Law's Role in Promoting Sexual Health in Australia
University of Sydney - Faculty of Law
July 8, 2013
Sydney Law School Research Paper No. 13/47
This paper explains some of the principle ways in which public health laws seek to influence sexual behaviour and rates of transmission of STIs (sexually transmissible infections), with particular reference to HIV. It then presents two competing models for identifying, evaluating and debating the values inherent in legal and policy responses to STIs in Australia. These are, firstly, the “contain and control” model inherited from historical responses to contagious diseases, and secondly, a “human rights” model, which seeks to implement a harm minimization approach to STIs and assumes a happy alignment, in most circumstances, between the public health interest and individual rights and interests. Elements of both approaches are evident in Australian laws responding to HIV and other STIs. Despite the acknowledged success of Australia’s response to HIV, the rate of new infections is rising, contributing to debate about the appropriate limits of a human rights-focused approach. The paper evaluates, in particular, debates about the persistent criminalization of HIV and STI transmission as a public health tool; the policy challenges posed by risk-seeking behavior; and the challenge to “HIV exceptionalism” posed by the “test and treat” strategy in the United States, which emphasizes opt-out HIV testing and wider use of HIV test data.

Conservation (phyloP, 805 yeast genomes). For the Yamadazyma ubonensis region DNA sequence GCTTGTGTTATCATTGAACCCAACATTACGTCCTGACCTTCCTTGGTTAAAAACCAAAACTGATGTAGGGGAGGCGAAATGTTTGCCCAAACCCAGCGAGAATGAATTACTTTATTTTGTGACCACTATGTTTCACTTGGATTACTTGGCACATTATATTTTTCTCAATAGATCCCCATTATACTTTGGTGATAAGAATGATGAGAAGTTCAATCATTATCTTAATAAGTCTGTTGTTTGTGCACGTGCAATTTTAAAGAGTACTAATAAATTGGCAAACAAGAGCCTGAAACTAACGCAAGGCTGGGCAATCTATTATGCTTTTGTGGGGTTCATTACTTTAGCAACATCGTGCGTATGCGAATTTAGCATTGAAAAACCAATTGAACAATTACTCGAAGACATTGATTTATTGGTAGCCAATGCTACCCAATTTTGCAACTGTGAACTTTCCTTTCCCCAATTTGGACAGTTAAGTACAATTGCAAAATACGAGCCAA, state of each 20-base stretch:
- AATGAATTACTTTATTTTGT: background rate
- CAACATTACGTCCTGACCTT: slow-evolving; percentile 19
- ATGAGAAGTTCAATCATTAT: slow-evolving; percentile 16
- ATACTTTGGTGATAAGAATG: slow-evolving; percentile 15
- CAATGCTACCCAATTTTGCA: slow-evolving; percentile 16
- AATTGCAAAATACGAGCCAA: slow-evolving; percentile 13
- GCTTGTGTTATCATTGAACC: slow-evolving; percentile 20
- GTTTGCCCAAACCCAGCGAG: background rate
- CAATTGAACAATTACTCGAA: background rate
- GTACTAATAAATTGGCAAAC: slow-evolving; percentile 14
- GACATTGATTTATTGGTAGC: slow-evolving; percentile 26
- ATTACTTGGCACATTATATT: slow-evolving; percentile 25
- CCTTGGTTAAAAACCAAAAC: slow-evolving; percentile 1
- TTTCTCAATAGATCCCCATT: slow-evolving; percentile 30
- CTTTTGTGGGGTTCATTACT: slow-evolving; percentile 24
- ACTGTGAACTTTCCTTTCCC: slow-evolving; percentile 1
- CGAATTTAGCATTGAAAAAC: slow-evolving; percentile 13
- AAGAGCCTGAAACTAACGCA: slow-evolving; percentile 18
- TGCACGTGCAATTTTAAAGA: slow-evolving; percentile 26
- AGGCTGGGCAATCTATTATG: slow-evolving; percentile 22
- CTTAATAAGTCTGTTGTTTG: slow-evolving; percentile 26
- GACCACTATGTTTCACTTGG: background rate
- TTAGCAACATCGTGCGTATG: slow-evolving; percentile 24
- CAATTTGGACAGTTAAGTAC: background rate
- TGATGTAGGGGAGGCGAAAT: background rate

Number of Pages in PDF File: 37
Keywords: public health law, sexual health, sexually transmissible infections, regulation, human rights, criminal law, communicable diseases
JEL Classification: K10, K30, K32Accepted Paper Series
Date posted: July 9, 2013
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